Could tarantulas keep the secret to relieving chronic pain? Researchers think so


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With $ 1.5 million in funding from the National Institutes of Health, researchers at the University of California, Davis, are studying whether the widely feared tarantula spider venom could help relieve chronic pain.

“Spiders and scorpions have millions of years of evolution optimizing the poisons of peptides, proteins, and small molecules in their venom, which we can take advantage of,” said Bruce Hammock, a distinguished entomology professor who works at the us reliever. “The same poisons that can cause pain and neurological dysfunction can also help nerves function better and reduce pain.”

Hammock has decades of experience in developing a new approach to relief . Its Davis-based EicOsis received a Fast Track designation from the U.S. Food and Drug Administration for the development of an oral candidate for drugs, EC5026, that prevents the breakdown of body compounds that prevent people from they feel pain disproportionately from their injury.

In total, 20 researchers are studying the potential of the venom of a particular spider, the Peruvian green velvet tarantula, to prevent pain signals from being transmitted between nerves and muscles. The venom of this spider has a particular peptide associated with a specific channel that transmits pain, the Nav1.7 channel.

The challenge for the researchers will be to get the tarantula venom protein to block Nav1.7 channels only in the sensory nerves without affecting the Nav1.7 channels in the body’s muscles or brain. It was said that it is about modifying the toxin to avoid unwanted side effects.

The hope is to find a pain treatment as potent as opioids, but without the addictive properties of these drugs.

“For severe pain, drugs like ibuprofen or aspirin are not strong enough,” said Heike Wulff, a professor of pharmacology. “Opioids are strong enough, but they have the problem of developing tolerance and addiction.”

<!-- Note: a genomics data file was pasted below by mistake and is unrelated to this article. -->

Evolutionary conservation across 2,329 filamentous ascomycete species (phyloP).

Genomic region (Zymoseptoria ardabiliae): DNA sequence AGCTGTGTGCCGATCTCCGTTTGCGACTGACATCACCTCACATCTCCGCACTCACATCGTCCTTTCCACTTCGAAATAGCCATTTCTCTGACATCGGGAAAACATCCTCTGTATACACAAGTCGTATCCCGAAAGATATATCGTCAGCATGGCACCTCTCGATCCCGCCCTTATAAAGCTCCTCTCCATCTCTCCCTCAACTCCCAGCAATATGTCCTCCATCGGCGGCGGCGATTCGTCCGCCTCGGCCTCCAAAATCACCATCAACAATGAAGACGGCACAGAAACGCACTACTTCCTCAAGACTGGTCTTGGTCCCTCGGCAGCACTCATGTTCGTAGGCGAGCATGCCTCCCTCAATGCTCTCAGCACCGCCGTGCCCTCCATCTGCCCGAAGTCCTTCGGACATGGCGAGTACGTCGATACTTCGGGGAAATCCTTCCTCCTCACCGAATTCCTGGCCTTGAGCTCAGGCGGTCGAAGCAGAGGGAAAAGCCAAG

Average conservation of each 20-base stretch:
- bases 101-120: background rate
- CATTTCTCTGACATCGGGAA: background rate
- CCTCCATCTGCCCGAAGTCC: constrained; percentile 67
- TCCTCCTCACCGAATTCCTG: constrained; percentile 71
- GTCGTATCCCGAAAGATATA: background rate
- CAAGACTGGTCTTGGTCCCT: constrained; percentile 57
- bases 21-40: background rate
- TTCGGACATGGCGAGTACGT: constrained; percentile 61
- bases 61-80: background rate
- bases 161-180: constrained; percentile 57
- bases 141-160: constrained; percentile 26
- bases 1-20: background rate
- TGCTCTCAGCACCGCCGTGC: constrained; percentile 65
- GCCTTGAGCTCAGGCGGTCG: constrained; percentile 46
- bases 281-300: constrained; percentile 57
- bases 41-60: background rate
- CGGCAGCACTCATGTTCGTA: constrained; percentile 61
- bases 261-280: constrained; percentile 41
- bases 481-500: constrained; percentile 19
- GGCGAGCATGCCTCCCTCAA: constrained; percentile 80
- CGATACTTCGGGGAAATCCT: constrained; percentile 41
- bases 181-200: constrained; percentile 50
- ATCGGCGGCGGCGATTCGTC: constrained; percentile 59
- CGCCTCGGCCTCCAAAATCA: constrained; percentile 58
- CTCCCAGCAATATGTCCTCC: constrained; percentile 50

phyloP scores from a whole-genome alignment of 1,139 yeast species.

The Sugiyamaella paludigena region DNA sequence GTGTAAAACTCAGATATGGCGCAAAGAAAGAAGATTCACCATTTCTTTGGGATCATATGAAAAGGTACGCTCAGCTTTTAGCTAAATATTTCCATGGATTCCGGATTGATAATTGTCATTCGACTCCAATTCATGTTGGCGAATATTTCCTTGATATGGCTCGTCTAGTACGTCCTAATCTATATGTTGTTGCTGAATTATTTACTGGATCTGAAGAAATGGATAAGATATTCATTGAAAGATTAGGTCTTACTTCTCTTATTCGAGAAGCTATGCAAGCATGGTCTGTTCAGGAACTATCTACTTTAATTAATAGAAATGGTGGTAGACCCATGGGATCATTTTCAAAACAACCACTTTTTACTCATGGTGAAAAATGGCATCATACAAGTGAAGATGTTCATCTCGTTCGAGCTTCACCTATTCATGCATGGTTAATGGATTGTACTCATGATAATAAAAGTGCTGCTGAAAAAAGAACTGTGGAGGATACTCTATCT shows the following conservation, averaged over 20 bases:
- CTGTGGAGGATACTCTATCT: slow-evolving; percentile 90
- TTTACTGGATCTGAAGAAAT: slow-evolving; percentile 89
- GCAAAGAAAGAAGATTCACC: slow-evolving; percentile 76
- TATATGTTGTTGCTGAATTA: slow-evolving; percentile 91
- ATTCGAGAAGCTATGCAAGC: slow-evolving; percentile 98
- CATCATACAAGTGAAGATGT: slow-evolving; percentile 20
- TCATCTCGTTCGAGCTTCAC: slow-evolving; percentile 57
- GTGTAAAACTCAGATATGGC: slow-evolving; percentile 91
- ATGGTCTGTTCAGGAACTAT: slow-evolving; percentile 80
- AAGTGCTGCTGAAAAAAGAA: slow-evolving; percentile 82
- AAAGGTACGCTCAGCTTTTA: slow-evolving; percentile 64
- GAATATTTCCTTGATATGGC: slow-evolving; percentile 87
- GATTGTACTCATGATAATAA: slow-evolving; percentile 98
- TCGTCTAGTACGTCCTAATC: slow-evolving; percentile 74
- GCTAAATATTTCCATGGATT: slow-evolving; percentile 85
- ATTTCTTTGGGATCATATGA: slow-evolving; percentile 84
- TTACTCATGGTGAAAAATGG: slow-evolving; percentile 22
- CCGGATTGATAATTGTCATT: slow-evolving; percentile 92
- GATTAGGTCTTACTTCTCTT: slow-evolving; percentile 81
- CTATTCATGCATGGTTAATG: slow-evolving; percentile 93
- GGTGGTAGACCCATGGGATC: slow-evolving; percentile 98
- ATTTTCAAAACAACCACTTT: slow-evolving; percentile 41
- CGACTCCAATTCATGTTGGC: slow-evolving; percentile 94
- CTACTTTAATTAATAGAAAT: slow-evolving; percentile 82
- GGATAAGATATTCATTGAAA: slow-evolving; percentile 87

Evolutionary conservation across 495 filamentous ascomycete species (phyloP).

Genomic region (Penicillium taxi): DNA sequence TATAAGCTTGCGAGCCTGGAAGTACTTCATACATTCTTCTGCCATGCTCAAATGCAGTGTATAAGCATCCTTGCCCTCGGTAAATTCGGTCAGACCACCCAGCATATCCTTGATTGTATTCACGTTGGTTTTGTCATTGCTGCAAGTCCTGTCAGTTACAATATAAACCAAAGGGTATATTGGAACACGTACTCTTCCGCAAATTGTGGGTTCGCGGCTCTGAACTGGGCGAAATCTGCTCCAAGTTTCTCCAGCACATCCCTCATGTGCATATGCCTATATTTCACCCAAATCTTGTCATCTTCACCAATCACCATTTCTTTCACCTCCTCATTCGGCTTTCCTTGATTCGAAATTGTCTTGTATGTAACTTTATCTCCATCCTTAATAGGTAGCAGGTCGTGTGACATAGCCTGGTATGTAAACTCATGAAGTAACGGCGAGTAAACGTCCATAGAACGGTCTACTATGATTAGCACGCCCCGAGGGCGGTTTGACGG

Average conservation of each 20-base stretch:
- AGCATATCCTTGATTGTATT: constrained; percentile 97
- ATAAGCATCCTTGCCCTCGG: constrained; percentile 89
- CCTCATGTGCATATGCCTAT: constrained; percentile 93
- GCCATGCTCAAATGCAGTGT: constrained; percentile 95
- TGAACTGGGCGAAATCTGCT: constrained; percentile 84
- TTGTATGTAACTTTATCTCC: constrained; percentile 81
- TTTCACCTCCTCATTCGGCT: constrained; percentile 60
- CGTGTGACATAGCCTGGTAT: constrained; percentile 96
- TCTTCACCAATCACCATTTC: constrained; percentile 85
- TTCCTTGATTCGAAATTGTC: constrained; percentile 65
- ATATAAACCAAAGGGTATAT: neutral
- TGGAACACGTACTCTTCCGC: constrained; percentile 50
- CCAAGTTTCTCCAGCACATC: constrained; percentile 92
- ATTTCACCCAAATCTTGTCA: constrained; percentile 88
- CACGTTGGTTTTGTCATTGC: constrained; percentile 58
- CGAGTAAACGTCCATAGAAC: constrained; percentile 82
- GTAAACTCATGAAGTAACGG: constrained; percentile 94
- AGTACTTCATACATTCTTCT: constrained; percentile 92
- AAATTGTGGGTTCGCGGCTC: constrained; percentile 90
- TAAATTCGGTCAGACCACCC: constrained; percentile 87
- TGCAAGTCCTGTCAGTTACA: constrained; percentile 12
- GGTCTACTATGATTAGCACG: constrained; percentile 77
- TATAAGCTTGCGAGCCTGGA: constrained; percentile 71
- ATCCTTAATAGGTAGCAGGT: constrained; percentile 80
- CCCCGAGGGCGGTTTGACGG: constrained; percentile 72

Wulff and Vladimir Yarov-Yarovoy, professor of membrane physiology and biology, lead the team trying to develop the new treatment.

Researchers described his preliminary work as promising, but noted that much more work remains. They have used the Rosetta computer program developed by the University of Washington to create numerous iterations of the tarantula peptide, allowing their team to synthesize and test them in the lab.

“Using Rosetta software, we can take a natural peptide and then redesign it and turn it into a therapeutic,” said Yarov-Yarovoy, an expert in computational structural modeling of peptide toxins. “Our lead peptides are already showing efficacy at the morphine level, but without the side effects of opioids.”

Hammock said “no scientist could have any hope of tackling such a tough project,” and praised Yarov-Yarovoy for bringing together an interdisciplinary team that can feed each other and tackle complex puzzles.

Potential therapeutic candidates will need to be tested in animals to ensure they are safe and effective for testing in humans, the researchers said, so it will be at least five years before any medication is ready.

Pain medications have a wide potential market. Davis researchers point out that approximately 50 million adults in the United States are affected by chronic pain. Some 11 million people experience high-impact chronic pain that lasts three months or more and restricts significant activities such as the ability to work outside the home or do chores at home.

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